The most richly unnerving of Herzog’s subjects is James Barnes, who is soft-spoken, articulate, and politely friendly in a weirdly creepy way that actors playing serial killers never have the guts to try for. (When Herzog presents him with words of love from the father Barnes hasn’t spoken to in ages, the surprised Barnes looks as if he’s racing through his mental folder of possible emotional reactions before deciding which button to push.) Barnes, who talks about enjoying the sounds of birds singing and rain hitting the roof and recalls that the last time he felt rain on his skin was in 2002, was convicted of murdering his ex-wife, a crime he denied having committed, though while serving his life sentence, he got religion and confessed to a different murder that landed him on death row. In his sessions with Herzog, Barnes alludes to even more murders that he might have committed, which Herzog sees as a possible tactic to get his execution date postponed if he can interest the police in enlisting him to clear open cases off their books. Barnes seems capable of having more than two murders to his credit, and more than capable of playing mind games with them whether they’re his to claim or not. One of the cops who worked on his case says that Barnes ’ condition for confessing to one murder was that he wanted the victim’s ex-husband in the room, so that he’d have to listen to the details of the woman’s final moments and could share them with her children, a sweetheart move that the cop describes as “another violation” and “the ultimate power trip for him.” Barnes’ interview is balanced out with scenes of his twin sister, who describes a brother who, from an early age, seemed to be developing into a sociopath, as well as a home life that was precisely calibrated to steer him in that direction. Herzog also checks in with the lawyer handling Barnes’ appeals, who has no illusions about his client but insists on the importance of due process, saying that his experience in El Salvador in the 1980s showed him how a society that has no use for it “wears on the citizenry.”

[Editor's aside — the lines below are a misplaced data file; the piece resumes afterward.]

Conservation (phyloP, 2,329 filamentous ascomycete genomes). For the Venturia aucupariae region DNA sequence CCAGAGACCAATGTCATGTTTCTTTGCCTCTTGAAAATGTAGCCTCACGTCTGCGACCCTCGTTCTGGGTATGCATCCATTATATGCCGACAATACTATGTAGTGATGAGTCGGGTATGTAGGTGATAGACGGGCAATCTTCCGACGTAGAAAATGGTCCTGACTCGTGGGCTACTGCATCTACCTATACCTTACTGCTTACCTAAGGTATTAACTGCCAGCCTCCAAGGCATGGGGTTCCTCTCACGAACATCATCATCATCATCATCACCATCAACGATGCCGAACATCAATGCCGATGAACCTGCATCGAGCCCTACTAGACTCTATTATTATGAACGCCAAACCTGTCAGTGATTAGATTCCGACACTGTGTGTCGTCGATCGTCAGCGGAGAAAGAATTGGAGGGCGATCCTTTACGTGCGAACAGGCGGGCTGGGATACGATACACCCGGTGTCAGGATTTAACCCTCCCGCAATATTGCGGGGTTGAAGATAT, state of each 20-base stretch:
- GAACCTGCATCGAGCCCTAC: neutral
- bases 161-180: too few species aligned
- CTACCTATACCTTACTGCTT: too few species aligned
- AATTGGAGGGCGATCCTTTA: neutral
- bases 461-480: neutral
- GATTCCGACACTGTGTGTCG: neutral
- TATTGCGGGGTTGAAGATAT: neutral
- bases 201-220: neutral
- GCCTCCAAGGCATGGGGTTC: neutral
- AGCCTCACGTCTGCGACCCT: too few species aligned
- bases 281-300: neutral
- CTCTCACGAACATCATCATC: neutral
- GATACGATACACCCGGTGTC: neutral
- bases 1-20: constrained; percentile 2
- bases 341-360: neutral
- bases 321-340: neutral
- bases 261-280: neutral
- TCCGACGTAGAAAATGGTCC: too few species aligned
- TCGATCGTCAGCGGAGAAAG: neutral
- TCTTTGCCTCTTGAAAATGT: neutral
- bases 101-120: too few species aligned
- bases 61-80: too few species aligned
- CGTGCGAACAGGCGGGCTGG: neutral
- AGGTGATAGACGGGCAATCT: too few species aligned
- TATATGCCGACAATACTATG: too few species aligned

People who are surest about the issue will likely find Herzog’s approach frustrating and even pointless, because he doesn’t even pretend to be serving up any answers. But he knows which questions should be ruffling our sense of complacency.